Last month, the New York state senator Liz Krueger introduced a bill that would shield New York doctors who offer abortion services to out-of-state patients by prohibiting law enforcement from cooperating with out-of-state investigations on abortion provisions.
“At this critical moment New York must ensure abortion access both to New Yorkers and refugees from other states who are being denied their basic rights,” Krueger told the Guardian.
“We must provide iron-clad protection for New York healthcare providers against abhorrent and regressive laws in other states,” she added.
Similarly, Alessandra Biaggi, another New York state senator, introduced a bill that would create an abortion access fund and allow taxpayers to contribute to it.
“We created this bill to make sure that we were not just saying that people have a right to an abortion, but also that they have access to it because we know that simply by just saying the right does not mean that people have the means to do it,” Biaggi told the Guardian.
In addition to transportation costs, the fund would cover childcare services, lodging, various medical expenses and other logistical support.
Read the full story:
White House: 'Imperative' to protect women's reproductive choice
The White House has just issued a statement ahead of the US Senate’s abortion rights vote this afternoon, urging Congress to pass the Women’s Health Protection Act:
The urgency to protect women’s health, their fundamental right to control their reproductive choices, and the freedom of all people to build their own future has never been greater.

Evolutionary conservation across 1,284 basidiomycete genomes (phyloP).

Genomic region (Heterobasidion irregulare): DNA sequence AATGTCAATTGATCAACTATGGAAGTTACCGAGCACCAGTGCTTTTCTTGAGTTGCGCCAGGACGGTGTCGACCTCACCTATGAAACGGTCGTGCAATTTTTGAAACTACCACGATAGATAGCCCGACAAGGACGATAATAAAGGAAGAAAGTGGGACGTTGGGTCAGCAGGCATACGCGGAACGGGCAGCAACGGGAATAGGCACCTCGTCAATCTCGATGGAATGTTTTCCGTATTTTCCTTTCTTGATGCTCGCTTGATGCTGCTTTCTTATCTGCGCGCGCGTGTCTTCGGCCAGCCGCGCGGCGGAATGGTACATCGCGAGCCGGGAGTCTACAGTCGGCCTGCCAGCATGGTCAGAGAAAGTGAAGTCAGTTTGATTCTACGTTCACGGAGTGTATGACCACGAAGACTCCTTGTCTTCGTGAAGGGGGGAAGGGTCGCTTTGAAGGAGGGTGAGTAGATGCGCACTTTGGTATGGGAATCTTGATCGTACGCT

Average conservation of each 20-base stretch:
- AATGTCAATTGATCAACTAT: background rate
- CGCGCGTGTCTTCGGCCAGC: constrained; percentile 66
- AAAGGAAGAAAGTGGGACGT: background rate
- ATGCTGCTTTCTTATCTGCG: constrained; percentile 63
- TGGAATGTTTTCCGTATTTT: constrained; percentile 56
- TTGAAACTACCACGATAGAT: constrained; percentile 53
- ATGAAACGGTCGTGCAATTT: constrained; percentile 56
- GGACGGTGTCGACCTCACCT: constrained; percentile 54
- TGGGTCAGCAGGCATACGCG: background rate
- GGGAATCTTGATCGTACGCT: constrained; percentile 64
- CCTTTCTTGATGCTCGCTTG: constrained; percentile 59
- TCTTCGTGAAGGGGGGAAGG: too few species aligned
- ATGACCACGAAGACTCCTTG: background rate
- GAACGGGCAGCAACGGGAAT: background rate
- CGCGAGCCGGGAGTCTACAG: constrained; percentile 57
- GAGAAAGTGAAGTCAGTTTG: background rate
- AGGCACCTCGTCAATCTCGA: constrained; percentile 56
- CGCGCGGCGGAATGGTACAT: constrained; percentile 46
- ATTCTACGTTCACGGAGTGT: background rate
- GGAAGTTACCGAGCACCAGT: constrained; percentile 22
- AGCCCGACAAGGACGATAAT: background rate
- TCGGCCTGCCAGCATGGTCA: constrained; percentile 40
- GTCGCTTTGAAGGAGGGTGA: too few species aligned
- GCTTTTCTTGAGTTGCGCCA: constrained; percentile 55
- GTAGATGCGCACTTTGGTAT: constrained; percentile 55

The position of the Biden administration has been clear since day one: We will defend women’s constitutional rights recognized in Roe v Wade nearly half a century ago - rights that have been under attack for decades, and are under unprecedented threat now, despite strong support from the American people.
It is imperative for Congress to act to adopt statutory protections for women’s access to essential health care services and reproductive choice, regardless of where they live.
Congress must further act to protect health care providers’ ability to provide such critical services free from unwarranted and inappropriate restrictions, and to eliminate unjustified burdens on commerce that prevent women and their families from participating fully and equally in the economic and social life of the United States.
The protections that the Women’s Health Protection Act would ensure are essential to the health, safety, and progress of our nation. Congress should advance this important bill with the utmost urgency this moment demands.
Here’s a few tweets from some key Democratic players in the abortion rights debate, ahead of this afternoon’s US Senate vote. From Chuck Schumer, the Senate majority leader:
Bob Casey, senator for Pennsylvania, staunch Catholic and self-confessed anti-abortion Democrat:
Elizabeth Warren, senator for Massachusetts and vocal abortion rights campaigner:
Dick Durbin of Illinois, Senate majority whip: